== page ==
It takes a great deal of emotional resilience to do this kind of work.  It takes the ability to transform your personal feelings about it into positive action towards making some sort of positive difference, while maintaining a high standard of professional ethics and objectivity. Holding the right person responsible is as important as anything else.  As far as protecting myself psychologically, what works for me is to talk about it with other examiners and if something just sticks in my head and won't go away, to talk with a therapist who uses EMDR (Eye Movement Desensitization and Reprocessing).  No one - I repeat - NO ONE - doing this kind of work should think twice about finding a good therapist and unloading the burdens on them. I also volunteer for an organization named PAWWS to Heal that provides animal assisted therapy and animal assisted activities to kids who have experienced trauma. That helps me to remember how resilient kids are and that healing is possible.  I try to spend time outside every day and I spend as much time as I can with Bailey, my Brittany Spaniel at the dog park and occasionally pheasant hunting. And, as a hobby, I tie knots.

AFoD: Knots?

CM: Yes, Knots. As you can probably tell by this point, I am a big fan of analogy.  Knots contain an awful lot of analogy, and have been used as symbols since ancient times. When I'm engaged in the hands on, up close, process of Marlinspike knotting, my mind gets to take a break from the larger problems of the world and play. That is therapeutic.

First and foremost, the process of knotting is extremely binary. Your choices when tying are basically over or under. You repeat a series of overs and unders a certain number of times, in a certain direction, and when you complete the pattern a certain number of times, in the end you come up with a beautiful knot. Anyone following the same set of instructions ends up with basically the same results (with the exception of the size of the cord, color, and neatness factors). In that way, knotting is a lot like a simple computer program.  If the outcome isn't correct, it means that you've messed up the programming somewhere along the way. Sometimes the 'mistakes' result in a knot that's even better than the originally planned knot, and you learn a new knot. For those who are interested, the original (and still best) knotting reference out there is the Ashley Book of Knots, a book that contains the basic programming for thousands of different knots.

When applied to investigations or forensics, think about the analogies that present themselves.  We follow leads presented to us in order to put the pieces of a case together.  When it comes together just right and all the pieces make sense, the knot is complete.  When leads dangle, don't come together correctly, or just plain don't make sense, we have more work to do or are just plain headed in the wrong direction in the investigation. You can take a lot of disparate facts that are all related to the same investigation and give individual explanations for each of them that make sense standing on their own. But there is likely only one set of facts that exists that explains all of those disparate facts as a whole.  In that sense, what we do as investigators and forensic examiners is untie and tie knots.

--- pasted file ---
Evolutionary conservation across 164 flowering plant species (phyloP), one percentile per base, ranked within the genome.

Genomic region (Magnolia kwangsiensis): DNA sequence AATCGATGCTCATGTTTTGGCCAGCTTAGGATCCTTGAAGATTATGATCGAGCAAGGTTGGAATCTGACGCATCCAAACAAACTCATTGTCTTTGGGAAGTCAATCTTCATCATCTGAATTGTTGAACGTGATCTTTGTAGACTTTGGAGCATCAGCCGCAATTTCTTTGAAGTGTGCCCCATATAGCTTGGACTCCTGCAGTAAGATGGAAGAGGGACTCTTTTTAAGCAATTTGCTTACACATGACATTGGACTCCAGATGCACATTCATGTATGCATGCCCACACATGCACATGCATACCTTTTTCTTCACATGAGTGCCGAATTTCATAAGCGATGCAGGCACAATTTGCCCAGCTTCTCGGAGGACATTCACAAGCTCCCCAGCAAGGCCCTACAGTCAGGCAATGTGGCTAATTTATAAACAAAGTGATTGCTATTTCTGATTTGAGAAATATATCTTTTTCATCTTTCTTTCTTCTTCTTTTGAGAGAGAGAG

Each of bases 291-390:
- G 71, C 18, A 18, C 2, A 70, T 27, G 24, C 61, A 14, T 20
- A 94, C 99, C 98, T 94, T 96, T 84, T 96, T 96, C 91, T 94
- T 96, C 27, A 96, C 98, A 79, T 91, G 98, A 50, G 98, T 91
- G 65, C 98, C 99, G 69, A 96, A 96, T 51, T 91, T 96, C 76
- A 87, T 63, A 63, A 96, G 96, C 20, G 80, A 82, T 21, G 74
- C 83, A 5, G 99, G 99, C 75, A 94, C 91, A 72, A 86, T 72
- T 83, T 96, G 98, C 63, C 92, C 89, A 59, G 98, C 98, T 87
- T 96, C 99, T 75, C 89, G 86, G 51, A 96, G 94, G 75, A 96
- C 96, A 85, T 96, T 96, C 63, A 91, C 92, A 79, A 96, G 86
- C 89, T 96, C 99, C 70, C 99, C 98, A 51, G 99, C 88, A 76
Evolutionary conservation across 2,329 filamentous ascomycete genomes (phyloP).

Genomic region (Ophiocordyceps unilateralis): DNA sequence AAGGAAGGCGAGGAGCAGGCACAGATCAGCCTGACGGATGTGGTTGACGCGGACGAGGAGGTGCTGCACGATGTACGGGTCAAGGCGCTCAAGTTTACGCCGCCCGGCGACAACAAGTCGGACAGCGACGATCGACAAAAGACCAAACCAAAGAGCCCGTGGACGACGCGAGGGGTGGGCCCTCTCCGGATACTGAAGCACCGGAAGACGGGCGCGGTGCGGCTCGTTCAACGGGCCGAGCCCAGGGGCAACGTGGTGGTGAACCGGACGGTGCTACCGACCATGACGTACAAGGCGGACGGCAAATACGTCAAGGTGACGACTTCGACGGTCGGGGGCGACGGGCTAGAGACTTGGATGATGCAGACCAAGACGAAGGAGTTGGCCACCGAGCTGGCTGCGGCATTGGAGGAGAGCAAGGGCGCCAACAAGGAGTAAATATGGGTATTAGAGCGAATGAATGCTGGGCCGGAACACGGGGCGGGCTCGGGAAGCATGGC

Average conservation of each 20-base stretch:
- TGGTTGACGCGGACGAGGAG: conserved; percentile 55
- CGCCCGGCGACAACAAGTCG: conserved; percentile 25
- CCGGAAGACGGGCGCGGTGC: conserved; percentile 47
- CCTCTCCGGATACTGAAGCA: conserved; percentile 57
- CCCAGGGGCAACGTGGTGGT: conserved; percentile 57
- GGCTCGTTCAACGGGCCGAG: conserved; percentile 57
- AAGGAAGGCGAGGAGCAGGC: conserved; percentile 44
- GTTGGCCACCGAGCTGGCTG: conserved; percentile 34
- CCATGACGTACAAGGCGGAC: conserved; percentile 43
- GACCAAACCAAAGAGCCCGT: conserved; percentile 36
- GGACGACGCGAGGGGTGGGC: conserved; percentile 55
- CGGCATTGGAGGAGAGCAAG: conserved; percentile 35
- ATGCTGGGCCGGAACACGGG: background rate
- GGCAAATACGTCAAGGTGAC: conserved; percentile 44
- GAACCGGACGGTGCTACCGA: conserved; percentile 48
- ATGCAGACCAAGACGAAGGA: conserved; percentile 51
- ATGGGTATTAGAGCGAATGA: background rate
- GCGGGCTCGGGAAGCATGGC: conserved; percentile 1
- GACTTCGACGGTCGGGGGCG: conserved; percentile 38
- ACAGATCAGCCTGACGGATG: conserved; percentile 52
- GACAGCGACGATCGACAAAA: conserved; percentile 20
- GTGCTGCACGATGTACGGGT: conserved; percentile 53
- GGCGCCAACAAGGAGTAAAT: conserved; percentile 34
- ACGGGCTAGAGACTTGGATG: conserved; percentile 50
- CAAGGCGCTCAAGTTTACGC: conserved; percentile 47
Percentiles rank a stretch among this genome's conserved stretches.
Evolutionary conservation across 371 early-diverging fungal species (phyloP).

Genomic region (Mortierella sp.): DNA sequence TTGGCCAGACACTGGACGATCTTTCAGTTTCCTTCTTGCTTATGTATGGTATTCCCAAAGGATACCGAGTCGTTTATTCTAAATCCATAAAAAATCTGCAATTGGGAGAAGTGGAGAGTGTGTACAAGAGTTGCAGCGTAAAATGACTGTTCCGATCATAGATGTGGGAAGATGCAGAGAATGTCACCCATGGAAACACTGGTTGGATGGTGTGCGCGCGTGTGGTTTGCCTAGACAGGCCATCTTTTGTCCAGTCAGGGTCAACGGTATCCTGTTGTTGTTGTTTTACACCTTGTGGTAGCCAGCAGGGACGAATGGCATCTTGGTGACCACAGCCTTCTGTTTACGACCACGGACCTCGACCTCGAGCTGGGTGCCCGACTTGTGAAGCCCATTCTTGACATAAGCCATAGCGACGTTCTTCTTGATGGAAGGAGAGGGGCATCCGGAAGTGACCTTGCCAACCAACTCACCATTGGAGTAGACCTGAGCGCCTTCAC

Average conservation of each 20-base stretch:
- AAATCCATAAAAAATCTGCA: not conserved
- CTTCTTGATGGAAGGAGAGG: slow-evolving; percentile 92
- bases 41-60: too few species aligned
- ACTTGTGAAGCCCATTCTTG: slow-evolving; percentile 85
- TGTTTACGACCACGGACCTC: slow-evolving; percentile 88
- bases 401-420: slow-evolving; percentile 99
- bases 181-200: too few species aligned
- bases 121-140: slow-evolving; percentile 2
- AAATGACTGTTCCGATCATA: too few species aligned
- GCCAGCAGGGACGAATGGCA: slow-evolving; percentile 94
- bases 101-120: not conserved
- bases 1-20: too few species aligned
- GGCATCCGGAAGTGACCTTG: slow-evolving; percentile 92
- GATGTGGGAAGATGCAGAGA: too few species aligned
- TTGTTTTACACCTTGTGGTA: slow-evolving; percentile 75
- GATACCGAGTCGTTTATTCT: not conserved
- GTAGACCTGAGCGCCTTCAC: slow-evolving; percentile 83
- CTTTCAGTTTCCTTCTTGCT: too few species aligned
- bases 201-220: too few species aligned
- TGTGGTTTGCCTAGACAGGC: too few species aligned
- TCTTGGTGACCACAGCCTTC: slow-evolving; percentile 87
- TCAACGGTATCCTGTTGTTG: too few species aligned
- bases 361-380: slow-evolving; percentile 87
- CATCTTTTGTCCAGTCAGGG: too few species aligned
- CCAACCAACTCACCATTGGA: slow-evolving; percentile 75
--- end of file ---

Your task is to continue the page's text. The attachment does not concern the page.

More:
Knots are to me also a physical reminder of the intrinsic connection between science and art.  I've attached a picture of my current keychain.  It's a 16 bight, 20 lead,120 facet globe knot tied in one strand of blue followed round twice, and one strand of black followed round once in the middle (and yes, I am showing off.)  In every truly good and well tied knot, there is science - the geometry and math of the knot, as well as their fractal qualities; and art - the pattern, and aesthetic of the knot.  Where does the science end and art begin?  When you start thinking about it, the answer is in itself a knot, is it not?  ;o)
Another reason I love knotting is because it's an activity I learned with and share with my father and my twin sister. The other attached picture is of three Turk’s head bracelets tied by my father. Knotting is a great solo or social activity, and it’s a fairly rare art form, so when you find other people who are knotters, there’s always something to talk about. Plus, the knots you produce can be great give away items to people you like and care about, or even to strangers who admire the knots and compliment you on them. I’ve given away a lot of knots to investigators and forensic examiners who have ‘tied together’ great cases as well.

I could go on, but I think instead, I'll knot.

AFoD: You certainly aren't afraid of complex challenges. In addition to everything else you have going on, you are also in the process of completing your graduate degree.  Can you tell us about the program and what lead you to enroll in it?